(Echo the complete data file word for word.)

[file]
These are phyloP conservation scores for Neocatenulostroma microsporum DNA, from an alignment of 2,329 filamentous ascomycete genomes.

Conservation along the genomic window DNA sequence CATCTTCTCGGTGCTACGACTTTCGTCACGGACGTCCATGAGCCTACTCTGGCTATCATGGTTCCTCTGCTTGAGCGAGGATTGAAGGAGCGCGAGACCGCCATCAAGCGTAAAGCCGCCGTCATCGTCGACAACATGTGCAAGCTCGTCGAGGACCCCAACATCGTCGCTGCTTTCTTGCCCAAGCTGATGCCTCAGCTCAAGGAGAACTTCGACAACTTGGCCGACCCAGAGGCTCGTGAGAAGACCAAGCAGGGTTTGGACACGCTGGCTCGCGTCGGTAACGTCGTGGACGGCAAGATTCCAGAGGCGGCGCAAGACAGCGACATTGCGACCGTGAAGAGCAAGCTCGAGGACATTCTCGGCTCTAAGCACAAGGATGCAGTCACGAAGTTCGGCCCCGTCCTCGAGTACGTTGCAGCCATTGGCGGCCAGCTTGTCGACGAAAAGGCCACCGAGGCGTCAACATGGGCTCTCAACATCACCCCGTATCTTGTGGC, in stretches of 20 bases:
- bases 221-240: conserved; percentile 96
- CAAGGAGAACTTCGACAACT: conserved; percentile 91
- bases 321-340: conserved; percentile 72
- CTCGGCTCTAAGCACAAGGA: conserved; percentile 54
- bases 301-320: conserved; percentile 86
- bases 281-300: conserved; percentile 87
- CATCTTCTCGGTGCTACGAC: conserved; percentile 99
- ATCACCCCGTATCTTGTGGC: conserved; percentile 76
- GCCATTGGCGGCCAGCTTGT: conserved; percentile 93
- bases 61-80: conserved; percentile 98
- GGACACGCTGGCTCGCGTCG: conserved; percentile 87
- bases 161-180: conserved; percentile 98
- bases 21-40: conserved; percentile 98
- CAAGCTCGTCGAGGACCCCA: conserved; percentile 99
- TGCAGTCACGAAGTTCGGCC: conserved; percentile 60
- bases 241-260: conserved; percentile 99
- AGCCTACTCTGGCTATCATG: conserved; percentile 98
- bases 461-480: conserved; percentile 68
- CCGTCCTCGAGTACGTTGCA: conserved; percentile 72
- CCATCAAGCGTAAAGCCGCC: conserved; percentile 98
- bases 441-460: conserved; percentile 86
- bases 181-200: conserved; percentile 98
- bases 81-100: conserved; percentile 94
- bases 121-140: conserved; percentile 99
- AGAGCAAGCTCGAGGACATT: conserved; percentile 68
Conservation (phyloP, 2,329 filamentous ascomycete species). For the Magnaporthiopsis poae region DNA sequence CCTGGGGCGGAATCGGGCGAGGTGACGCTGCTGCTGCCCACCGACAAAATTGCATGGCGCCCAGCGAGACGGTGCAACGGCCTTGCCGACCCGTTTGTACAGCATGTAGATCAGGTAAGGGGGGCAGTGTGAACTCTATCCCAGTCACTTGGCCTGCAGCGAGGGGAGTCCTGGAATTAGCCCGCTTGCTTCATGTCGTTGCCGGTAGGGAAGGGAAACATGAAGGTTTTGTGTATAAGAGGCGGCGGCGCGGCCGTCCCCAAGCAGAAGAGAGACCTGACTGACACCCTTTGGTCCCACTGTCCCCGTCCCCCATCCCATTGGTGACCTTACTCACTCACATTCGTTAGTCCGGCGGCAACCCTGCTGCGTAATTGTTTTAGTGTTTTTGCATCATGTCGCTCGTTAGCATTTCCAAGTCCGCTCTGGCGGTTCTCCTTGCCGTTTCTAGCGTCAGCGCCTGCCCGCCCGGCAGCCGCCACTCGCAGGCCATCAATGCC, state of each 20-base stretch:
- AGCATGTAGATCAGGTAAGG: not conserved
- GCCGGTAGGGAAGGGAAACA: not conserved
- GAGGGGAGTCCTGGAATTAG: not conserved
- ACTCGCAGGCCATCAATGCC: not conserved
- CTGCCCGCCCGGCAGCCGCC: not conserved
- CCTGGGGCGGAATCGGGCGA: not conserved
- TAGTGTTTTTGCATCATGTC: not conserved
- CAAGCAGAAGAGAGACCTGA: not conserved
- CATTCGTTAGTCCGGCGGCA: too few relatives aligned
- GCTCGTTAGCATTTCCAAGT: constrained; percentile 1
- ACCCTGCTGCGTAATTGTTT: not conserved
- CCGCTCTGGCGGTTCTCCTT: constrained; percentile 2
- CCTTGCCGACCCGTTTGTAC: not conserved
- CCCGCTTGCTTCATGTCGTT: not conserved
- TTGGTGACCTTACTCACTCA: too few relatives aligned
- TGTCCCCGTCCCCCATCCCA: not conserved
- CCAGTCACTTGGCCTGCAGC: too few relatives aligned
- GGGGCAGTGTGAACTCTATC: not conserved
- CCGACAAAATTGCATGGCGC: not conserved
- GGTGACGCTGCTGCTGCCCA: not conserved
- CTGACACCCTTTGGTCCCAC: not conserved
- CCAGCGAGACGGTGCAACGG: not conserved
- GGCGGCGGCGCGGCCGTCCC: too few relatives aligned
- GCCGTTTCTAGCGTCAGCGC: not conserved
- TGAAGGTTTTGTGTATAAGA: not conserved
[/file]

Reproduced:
These are phyloP conservation scores for Neocatenulostroma microsporum DNA, from an alignment of 2,329 filamentous ascomycete genomes.

Conservation along the genomic window DNA sequence CATCTTCTCGGTGCTACGACTTTCGTCACGGACGTCCATGAGCCTACTCTGGCTATCATGGTTCCTCTGCTTGAGCGAGGATTGAAGGAGCGCGAGACCGCCATCAAGCGTAAAGCCGCCGTCATCGTCGACAACATGTGCAAGCTCGTCGAGGACCCCAACATCGTCGCTGCTTTCTTGCCCAAGCTGATGCCTCAGCTCAAGGAGAACTTCGACAACTTGGCCGACCCAGAGGCTCGTGAGAAGACCAAGCAGGGTTTGGACACGCTGGCTCGCGTCGGTAACGTCGTGGACGGCAAGATTCCAGAGGCGGCGCAAGACAGCGACATTGCGACCGTGAAGAGCAAGCTCGAGGACATTCTCGGCTCTAAGCACAAGGATGCAGTCACGAAGTTCGGCCCCGTCCTCGAGTACGTTGCAGCCATTGGCGGCCAGCTTGTCGACGAAAAGGCCACCGAGGCGTCAACATGGGCTCTCAACATCACCCCGTATCTTGTGGC, in stretches of 20 bases:
- bases 221-240: conserved; percentile 96
- CAAGGAGAACTTCGACAACT: conserved; percentile 91
- bases 321-340: conserved; percentile 72
- CTCGGCTCTAAGCACAAGGA: conserved; percentile 54
- bases 301-320: conserved; percentile 86
- bases 281-300: conserved; percentile 87
- CATCTTCTCGGTGCTACGAC: conserved; percentile 99
- ATCACCCCGTATCTTGTGGC: conserved; percentile 76
- GCCATTGGCGGCCAGCTTGT: conserved; percentile 93
- bases 61-80: conserved; percentile 98
- GGACACGCTGGCTCGCGTCG: conserved; percentile 87
- bases 161-180: conserved; percentile 98
- bases 21-40: conserved; percentile 98
- CAAGCTCGTCGAGGACCCCA: conserved; percentile 99
- TGCAGTCACGAAGTTCGGCC: conserved; percentile 60
- bases 241-260: conserved; percentile 99
- AGCCTACTCTGGCTATCATG: conserved; percentile 98
- bases 461-480: conserved; percentile 68
- CCGTCCTCGAGTACGTTGCA: conserved; percentile 72
- CCATCAAGCGTAAAGCCGCC: conserved; percentile 98
- bases 441-460: conserved; percentile 86
- bases 181-200: conserved; percentile 98
- bases 81-100: conserved; percentile 94
- bases 121-140: conserved; percentile 99
- AGAGCAAGCTCGAGGACATT: conserved; percentile 68
Conservation (phyloP, 2,329 filamentous ascomycete species). For the Magnaporthiopsis poae region DNA sequence CCTGGGGCGGAATCGGGCGAGGTGACGCTGCTGCTGCCCACCGACAAAATTGCATGGCGCCCAGCGAGACGGTGCAACGGCCTTGCCGACCCGTTTGTACAGCATGTAGATCAGGTAAGGGGGGCAGTGTGAACTCTATCCCAGTCACTTGGCCTGCAGCGAGGGGAGTCCTGGAATTAGCCCGCTTGCTTCATGTCGTTGCCGGTAGGGAAGGGAAACATGAAGGTTTTGTGTATAAGAGGCGGCGGCGCGGCCGTCCCCAAGCAGAAGAGAGACCTGACTGACACCCTTTGGTCCCACTGTCCCCGTCCCCCATCCCATTGGTGACCTTACTCACTCACATTCGTTAGTCCGGCGGCAACCCTGCTGCGTAATTGTTTTAGTGTTTTTGCATCATGTCGCTCGTTAGCATTTCCAAGTCCGCTCTGGCGGTTCTCCTTGCCGTTTCTAGCGTCAGCGCCTGCCCGCCCGGCAGCCGCCACTCGCAGGCCATCAATGCC, state of each 20-base stretch:
- AGCATGTAGATCAGGTAAGG: not conserved
- GCCGGTAGGGAAGGGAAACA: not conserved
- GAGGGGAGTCCTGGAATTAG: not conserved
- ACTCGCAGGCCATCAATGCC: not conserved
- CTGCCCGCCCGGCAGCCGCC: not conserved
- CCTGGGGCGGAATCGGGCGA: not conserved
- TAGTGTTTTTGCATCATGTC: not conserved
- CAAGCAGAAGAGAGACCTGA: not conserved
- CATTCGTTAGTCCGGCGGCA: too few relatives aligned
- GCTCGTTAGCATTTCCAAGT: constrained; percentile 1
- ACCCTGCTGCGTAATTGTTT: not conserved
- CCGCTCTGGCGGTTCTCCTT: constrained; percentile 2
- CCTTGCCGACCCGTTTGTAC: not conserved
- CCCGCTTGCTTCATGTCGTT: not conserved
- TTGGTGACCTTACTCACTCA: too few relatives aligned
- TGTCCCCGTCCCCCATCCCA: not conserved
- CCAGTCACTTGGCCTGCAGC: too few relatives aligned
- GGGGCAGTGTGAACTCTATC: not conserved
- CCGACAAAATTGCATGGCGC: not conserved
- GGTGACGCTGCTGCTGCCCA: not conserved
- CTGACACCCTTTGGTCCCAC: not conserved
- CCAGCGAGACGGTGCAACGG: not conserved
- GGCGGCGGCGCGGCCGTCCC: too few relatives aligned
- GCCGTTTCTAGCGTCAGCGC: not conserved
- TGAAGGTTTTGTGTATAAGA: not conserved